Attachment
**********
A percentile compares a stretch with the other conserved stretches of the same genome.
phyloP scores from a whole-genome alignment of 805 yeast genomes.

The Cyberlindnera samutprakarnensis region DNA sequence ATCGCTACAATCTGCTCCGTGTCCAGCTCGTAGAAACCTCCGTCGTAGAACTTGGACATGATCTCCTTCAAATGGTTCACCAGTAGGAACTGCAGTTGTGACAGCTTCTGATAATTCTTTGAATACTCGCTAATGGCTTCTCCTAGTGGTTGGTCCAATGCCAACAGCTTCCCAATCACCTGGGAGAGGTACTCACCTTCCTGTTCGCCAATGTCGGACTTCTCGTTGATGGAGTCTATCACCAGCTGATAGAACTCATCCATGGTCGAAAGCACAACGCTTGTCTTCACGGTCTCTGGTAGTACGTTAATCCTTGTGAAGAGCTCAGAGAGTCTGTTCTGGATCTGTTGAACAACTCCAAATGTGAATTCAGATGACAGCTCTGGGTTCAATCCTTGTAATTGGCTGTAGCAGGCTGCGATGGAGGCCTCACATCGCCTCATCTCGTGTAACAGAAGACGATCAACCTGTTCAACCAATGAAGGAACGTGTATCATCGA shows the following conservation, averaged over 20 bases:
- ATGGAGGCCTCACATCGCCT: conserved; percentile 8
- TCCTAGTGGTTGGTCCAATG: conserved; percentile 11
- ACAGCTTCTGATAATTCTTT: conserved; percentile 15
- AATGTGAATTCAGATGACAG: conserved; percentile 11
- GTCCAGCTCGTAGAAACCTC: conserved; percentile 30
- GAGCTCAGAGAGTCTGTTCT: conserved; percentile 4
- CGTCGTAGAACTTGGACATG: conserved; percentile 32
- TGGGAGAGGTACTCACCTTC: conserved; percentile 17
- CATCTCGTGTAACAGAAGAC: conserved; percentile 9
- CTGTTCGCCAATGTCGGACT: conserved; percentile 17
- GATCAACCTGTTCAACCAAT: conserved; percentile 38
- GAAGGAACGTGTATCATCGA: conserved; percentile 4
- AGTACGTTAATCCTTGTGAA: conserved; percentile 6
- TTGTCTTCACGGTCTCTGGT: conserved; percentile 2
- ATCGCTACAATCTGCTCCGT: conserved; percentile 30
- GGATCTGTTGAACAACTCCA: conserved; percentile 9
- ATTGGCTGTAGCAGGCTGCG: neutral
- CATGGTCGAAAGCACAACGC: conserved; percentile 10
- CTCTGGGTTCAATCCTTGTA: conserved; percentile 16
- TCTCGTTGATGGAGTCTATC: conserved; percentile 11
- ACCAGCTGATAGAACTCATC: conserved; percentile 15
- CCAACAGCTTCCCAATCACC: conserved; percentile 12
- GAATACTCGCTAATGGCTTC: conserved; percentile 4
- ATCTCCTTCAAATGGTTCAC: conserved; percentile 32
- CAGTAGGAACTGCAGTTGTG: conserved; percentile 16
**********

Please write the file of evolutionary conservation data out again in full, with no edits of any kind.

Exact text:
A percentile compares a stretch with the other conserved stretches of the same genome.
phyloP scores from a whole-genome alignment of 805 yeast genomes.

The Cyberlindnera samutprakarnensis region DNA sequence ATCGCTACAATCTGCTCCGTGTCCAGCTCGTAGAAACCTCCGTCGTAGAACTTGGACATGATCTCCTTCAAATGGTTCACCAGTAGGAACTGCAGTTGTGACAGCTTCTGATAATTCTTTGAATACTCGCTAATGGCTTCTCCTAGTGGTTGGTCCAATGCCAACAGCTTCCCAATCACCTGGGAGAGGTACTCACCTTCCTGTTCGCCAATGTCGGACTTCTCGTTGATGGAGTCTATCACCAGCTGATAGAACTCATCCATGGTCGAAAGCACAACGCTTGTCTTCACGGTCTCTGGTAGTACGTTAATCCTTGTGAAGAGCTCAGAGAGTCTGTTCTGGATCTGTTGAACAACTCCAAATGTGAATTCAGATGACAGCTCTGGGTTCAATCCTTGTAATTGGCTGTAGCAGGCTGCGATGGAGGCCTCACATCGCCTCATCTCGTGTAACAGAAGACGATCAACCTGTTCAACCAATGAAGGAACGTGTATCATCGA shows the following conservation, averaged over 20 bases:
- ATGGAGGCCTCACATCGCCT: conserved; percentile 8
- TCCTAGTGGTTGGTCCAATG: conserved; percentile 11
- ACAGCTTCTGATAATTCTTT: conserved; percentile 15
- AATGTGAATTCAGATGACAG: conserved; percentile 11
- GTCCAGCTCGTAGAAACCTC: conserved; percentile 30
- GAGCTCAGAGAGTCTGTTCT: conserved; percentile 4
- CGTCGTAGAACTTGGACATG: conserved; percentile 32
- TGGGAGAGGTACTCACCTTC: conserved; percentile 17
- CATCTCGTGTAACAGAAGAC: conserved; percentile 9
- CTGTTCGCCAATGTCGGACT: conserved; percentile 17
- GATCAACCTGTTCAACCAAT: conserved; percentile 38
- GAAGGAACGTGTATCATCGA: conserved; percentile 4
- AGTACGTTAATCCTTGTGAA: conserved; percentile 6
- TTGTCTTCACGGTCTCTGGT: conserved; percentile 2
- ATCGCTACAATCTGCTCCGT: conserved; percentile 30
- GGATCTGTTGAACAACTCCA: conserved; percentile 9
- ATTGGCTGTAGCAGGCTGCG: neutral
- CATGGTCGAAAGCACAACGC: conserved; percentile 10
- CTCTGGGTTCAATCCTTGTA: conserved; percentile 16
- TCTCGTTGATGGAGTCTATC: conserved; percentile 11
- ACCAGCTGATAGAACTCATC: conserved; percentile 15
- CCAACAGCTTCCCAATCACC: conserved; percentile 12
- GAATACTCGCTAATGGCTTC: conserved; percentile 4
- ATCTCCTTCAAATGGTTCAC: conserved; percentile 32
- CAGTAGGAACTGCAGTTGTG: conserved; percentile 16